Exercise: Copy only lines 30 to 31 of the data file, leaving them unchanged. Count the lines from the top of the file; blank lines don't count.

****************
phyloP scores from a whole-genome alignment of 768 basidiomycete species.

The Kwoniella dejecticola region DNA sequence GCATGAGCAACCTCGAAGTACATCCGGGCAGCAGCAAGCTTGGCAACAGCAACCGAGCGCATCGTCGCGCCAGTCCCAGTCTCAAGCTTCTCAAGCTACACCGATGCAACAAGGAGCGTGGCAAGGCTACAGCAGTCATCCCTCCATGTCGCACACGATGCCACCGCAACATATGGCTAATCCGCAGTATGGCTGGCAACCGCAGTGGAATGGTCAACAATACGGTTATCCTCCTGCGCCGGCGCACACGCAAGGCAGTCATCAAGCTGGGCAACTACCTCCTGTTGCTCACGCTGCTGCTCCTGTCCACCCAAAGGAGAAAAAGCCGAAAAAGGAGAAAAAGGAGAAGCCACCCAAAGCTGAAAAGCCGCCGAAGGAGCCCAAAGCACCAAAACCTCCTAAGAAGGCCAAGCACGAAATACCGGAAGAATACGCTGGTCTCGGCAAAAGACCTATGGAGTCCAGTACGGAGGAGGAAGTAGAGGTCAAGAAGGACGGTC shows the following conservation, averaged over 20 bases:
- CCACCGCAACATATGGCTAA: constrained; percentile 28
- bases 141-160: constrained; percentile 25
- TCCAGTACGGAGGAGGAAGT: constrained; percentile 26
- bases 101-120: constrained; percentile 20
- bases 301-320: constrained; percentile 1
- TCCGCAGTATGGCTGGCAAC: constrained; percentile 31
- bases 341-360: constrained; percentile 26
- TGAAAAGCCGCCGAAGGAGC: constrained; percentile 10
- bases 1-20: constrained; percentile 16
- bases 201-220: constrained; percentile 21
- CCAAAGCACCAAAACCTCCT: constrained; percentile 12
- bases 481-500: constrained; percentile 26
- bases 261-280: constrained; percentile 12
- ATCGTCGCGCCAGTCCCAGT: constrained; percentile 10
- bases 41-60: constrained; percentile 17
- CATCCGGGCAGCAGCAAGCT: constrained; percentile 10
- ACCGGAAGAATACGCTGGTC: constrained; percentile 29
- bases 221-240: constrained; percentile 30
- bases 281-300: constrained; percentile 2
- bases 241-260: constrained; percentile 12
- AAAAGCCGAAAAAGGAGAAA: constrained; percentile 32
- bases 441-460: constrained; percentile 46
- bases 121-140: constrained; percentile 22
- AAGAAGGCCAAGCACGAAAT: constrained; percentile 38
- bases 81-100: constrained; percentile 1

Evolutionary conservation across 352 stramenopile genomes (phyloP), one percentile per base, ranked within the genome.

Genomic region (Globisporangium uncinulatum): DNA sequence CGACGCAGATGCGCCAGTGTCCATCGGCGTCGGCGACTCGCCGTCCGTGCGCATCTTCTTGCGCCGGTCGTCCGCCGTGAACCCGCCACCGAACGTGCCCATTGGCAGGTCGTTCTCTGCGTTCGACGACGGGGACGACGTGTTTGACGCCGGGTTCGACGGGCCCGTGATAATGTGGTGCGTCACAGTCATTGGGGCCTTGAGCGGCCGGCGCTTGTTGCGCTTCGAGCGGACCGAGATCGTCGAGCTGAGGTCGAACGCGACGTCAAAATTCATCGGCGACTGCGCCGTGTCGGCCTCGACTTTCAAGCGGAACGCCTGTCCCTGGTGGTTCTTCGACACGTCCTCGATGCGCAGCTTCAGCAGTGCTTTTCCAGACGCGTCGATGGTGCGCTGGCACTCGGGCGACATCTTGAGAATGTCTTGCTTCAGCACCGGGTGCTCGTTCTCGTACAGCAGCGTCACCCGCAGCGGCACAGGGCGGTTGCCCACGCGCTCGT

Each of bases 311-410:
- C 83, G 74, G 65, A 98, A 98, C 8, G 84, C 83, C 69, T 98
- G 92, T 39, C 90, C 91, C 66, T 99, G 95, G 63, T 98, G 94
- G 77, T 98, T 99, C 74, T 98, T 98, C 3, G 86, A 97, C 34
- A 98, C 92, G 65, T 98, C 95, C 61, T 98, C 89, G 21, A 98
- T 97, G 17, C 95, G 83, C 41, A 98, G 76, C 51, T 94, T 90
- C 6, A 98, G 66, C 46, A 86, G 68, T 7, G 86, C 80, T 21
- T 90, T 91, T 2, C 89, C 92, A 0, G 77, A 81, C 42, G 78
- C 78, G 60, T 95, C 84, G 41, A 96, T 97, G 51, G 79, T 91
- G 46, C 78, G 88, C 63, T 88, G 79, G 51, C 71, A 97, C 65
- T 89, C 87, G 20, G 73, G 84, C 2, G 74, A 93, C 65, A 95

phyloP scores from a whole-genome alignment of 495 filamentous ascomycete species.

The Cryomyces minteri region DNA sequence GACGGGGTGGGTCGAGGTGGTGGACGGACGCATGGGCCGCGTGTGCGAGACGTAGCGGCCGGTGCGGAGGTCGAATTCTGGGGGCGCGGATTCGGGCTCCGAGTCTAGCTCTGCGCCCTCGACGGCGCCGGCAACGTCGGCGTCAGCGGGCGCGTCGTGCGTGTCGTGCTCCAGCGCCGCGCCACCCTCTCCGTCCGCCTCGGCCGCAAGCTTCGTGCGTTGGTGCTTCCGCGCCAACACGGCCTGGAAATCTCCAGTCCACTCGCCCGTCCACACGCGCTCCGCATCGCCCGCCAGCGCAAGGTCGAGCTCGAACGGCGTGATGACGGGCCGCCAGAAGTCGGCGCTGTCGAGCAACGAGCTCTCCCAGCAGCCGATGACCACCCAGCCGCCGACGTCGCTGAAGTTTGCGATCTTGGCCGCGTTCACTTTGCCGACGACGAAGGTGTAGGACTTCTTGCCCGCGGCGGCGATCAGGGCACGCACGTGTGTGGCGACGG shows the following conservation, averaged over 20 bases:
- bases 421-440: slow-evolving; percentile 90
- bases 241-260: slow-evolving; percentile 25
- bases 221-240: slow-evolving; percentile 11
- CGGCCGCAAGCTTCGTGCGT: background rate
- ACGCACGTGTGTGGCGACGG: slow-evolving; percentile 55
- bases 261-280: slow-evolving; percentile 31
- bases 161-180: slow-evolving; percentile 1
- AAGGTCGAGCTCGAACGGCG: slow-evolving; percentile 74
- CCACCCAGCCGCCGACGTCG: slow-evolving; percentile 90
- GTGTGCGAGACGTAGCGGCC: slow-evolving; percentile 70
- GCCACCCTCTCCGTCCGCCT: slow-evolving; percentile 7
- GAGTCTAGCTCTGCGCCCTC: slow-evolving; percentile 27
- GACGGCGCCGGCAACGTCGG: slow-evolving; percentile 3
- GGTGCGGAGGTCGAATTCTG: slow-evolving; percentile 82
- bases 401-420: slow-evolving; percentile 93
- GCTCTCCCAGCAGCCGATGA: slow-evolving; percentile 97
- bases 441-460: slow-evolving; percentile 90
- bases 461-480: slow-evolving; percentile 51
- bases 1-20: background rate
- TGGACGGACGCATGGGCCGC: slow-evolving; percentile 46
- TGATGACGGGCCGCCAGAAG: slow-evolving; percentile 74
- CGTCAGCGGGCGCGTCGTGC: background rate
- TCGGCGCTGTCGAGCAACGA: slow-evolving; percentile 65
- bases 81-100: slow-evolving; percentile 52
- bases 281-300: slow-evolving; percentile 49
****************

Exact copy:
Each of bases 311-410:
- C 83, G 74, G 65, A 98, A 98, C 8, G 84, C 83, C 69, T 98